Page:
US Veto Kills a UN Resolution (December 17, 2001)

Although vetoes are increasingly rare in the post-Cold War era, when they do occur, the US is often responsible and the Middle East conflict is then usually the cause. (Earth Times)

More Delegates Urge Restriction of Security Council Veto (November 1, 2001)

A General Assembly press statement that repeats earlier calls for restricting or eliminating the right of veto in the Security Council. Delegates are urging greater transparency in the Council's working methods and an increase in its permanent and non-permanent membership.

Council Fails to Pass Resolution Setting Up UN Mission to Protect Palestinians (March 28, 2001)

If not vetoed by the US, the text would have called for an end to the closures of the occupied Palestinian territories and full cessation of settlement activities. Nine Council members - China, Russia, Bangladesh, Jamaica, Mali, Tunisia, Colombia, Mauritius and Singapore - voted for the resolution. (UN News)

US Vetoes UN Observer Force to Protect Palestinians (March 28, 2001)

The US cast its first veto since 1997, blocking a resolution backed by a Council majority. After days of round-the-clock negotiations, resolution sponsors moved for a vote in spite of a sure veto from Washington. (Agence France Presse)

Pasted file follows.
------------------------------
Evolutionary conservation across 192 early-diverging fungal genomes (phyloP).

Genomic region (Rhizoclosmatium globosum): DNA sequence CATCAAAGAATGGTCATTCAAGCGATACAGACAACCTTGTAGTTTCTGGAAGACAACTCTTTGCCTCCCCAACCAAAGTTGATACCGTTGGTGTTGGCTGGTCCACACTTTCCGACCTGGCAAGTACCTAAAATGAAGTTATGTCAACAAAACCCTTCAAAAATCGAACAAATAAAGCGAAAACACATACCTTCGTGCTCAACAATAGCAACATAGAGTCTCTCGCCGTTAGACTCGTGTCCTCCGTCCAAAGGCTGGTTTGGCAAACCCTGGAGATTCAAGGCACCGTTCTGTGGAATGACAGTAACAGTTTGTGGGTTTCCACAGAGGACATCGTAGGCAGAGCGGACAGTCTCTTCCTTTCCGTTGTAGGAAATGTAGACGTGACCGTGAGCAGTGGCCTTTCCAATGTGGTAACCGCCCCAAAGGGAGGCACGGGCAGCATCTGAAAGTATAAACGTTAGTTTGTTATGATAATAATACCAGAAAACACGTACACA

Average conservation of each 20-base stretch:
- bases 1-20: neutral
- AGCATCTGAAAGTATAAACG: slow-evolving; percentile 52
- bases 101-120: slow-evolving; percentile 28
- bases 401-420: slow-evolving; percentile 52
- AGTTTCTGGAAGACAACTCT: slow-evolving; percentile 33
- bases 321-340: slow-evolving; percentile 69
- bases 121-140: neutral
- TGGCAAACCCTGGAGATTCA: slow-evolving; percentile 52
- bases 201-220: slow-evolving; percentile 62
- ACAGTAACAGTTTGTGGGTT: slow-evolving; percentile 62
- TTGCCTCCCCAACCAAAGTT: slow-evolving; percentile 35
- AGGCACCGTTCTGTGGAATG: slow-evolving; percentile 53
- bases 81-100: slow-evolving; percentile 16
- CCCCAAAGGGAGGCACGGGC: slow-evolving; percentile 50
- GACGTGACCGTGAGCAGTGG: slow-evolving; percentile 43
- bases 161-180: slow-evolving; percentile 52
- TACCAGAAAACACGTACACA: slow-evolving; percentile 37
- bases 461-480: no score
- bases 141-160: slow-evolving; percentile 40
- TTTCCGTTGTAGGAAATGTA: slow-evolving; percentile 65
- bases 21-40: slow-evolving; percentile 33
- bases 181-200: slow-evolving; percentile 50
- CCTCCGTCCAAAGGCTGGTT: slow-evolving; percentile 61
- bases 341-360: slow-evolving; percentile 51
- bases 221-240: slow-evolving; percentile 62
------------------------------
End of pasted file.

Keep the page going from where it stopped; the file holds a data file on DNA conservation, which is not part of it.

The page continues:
NGOs Urge UN to Abolish Veto, Absorb IMF, WTO, World Bank (May 27, 2000)

NGOs at the Millennium Forum adopted a declaration to move towards abolishing the veto and to establishing a Conflict Prevention Committee in the General Assembly. The declaration also urged to democratize the decision-making process by absorbing the IMF, WTO and World Bank into the UN. (Kyodo News Service)

Blessed Little Security (January 3, 2000)

An editorial from the Canadian newspaper the London Free Press that severely criticizes the P5's veto power and decision-making based on "narrow national objectives, not international good." Refers to recent UN reports on the UN's failure to adequately address the crisies in Srebrenica, East Timor and Rwanda.

P-5 Veto Outdated (July 4-18, 1999)

Opinion piece from the Cairo Al-Ahram, criticizing the veto power of the five non-elected Security Council members. "Veto rights should no longer be the prerogative of given states," the article states.

Reform Negotiating Text by the Bureau of the Working Group (May 29, 1997)

The key text under consideration by the General Assembly Working Group. The Cluster II (Working Methods) section is especially interesting and the complex proposals on the veto are revealing of the deep opposition the veto stirs among the general membership.

Veto Abuse: A Recent Case with China (January 20, 1997)

Though China has used the veto less than any other permanent member, it is quite capable of arbitrary veto use. On 10 January 1997, it vetoed a peacekeeping mission to Guatemala because of that country's relations with Taiwan. Ten days later, after fierce criticism, China changed its position and allowed the mission to proceed. (Inter Press Service)